States Show the Folly of Regulating Health Care

The Washington Times, Opinion/Editorial



The health care reform freight train is steaming through Congress once again, with members poised to vote on legislation imposing new regulations on America’s health-care industry. If the experience of the states is any indication, these regulations could backfire, harming the very citizens they were designed to help.

Between 1990 and 1994, 16 states were most aggressive in passing laws regulating health insurance. The purpose in most cases was to boost access to health coverage for the uninsured – a laudable goal, to be sure. But by 1996, these 16 states were seeing their uninsured populations grow an average of EIGHT times faster than the 34 states that passed less comprehensive regulations. Compare this to 1990, before the blizzard of health-care reform legislation began, when the two groups of states had nearly equal rates of growth.

Could the increase in the number of uninsured in these 16 states be caused by something other than regulation? Not likely. The regulating states had employment and income characteristics similar to the rest of the nation. Their only distinguishing feature was the passage of these sweeping health-insurance regulations. 

One of the biggest regulators was Kentucky. “In spite of good intentions and noble purpose, it didn’t work … The entire cost of the system went up,” says Gov. Paul Patton. Kentucky citizens paid the price: 107,500 fewer citizens, out of a population of 3.4 million, had health insurance in 1996 than in 1990. “In my opinion, most of the general assembly believes that we in Kentucky have experimented enough for the time being,” Patton says.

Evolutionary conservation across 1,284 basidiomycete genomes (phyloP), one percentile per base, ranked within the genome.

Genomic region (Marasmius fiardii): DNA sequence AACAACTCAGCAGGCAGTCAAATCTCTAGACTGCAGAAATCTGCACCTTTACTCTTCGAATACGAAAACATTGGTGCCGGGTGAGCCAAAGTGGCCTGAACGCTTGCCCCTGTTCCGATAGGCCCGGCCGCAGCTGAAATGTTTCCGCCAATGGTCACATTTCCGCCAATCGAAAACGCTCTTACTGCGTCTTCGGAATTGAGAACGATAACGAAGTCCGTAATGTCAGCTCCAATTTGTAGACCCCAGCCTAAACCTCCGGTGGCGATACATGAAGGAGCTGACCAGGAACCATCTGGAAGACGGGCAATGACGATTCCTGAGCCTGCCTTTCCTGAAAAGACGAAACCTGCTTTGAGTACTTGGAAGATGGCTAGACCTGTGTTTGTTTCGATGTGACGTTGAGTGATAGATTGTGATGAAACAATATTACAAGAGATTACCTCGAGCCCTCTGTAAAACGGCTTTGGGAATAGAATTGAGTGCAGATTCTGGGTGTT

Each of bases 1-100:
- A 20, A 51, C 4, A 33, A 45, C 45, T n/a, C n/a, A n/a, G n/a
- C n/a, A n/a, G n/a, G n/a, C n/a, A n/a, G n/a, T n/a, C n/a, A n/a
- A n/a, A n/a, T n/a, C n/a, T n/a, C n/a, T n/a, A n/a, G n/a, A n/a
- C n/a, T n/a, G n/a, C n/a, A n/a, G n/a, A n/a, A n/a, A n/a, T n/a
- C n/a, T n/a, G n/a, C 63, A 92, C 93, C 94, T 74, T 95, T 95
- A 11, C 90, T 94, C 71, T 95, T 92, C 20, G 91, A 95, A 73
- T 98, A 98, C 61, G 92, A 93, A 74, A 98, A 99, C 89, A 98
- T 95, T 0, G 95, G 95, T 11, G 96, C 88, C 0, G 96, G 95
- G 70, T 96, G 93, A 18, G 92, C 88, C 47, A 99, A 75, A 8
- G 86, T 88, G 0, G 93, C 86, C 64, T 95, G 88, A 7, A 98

In addition to Kentucky, the other states that imposed the most aggressive regulations were Idaho, Iowa, Louisiana, Maine, Minnesota, New Hampshire, New Jersey, New Mexico, New York, North Dakota, Ohio, Oregon, Utah, Vermont and Washington. Their new laws included: mandates on insurers to sell policies to anyone who applies and agrees to pay the premium – even if they wait to buy insurance until they are already sick (guaranteed issue); prohibitions on excluding coverage for some medical conditions (pre-existing condition exclusions); and requirements that insurers charge the same price to everyone in a community, regardless of the differences in risk posed by individuals (community rating); plus others.

The fact that regulation has failed at the state level does not mean federal action is unneeded. On the contrary, health care is a political time bomb, and unless conservatives address the underlying flaws in the system, they will be stuck fighting the encroachment of government-run health care for years to come.

But in this latest health-care battle, the uninsured are being shoved aside in favor of the small percentage of those who have health insurance but are unhappy with it. Instead of helping the 43 million Americans with no health insurance, patients’ rights legislation will hurt them. 

Why? Because the regulations Congress is contemplating will raise the costs of health insurance. The Congressional Budget Office estimates that every 1 percent increase in the cost of health insurance throws 200,000 more Americans off the insurance rolls (the CBO estimates the Democratic version of the legislation will raise costs by at least 4 percent). The result: Those who can least afford the inevitable premium increases will lose their health insurance.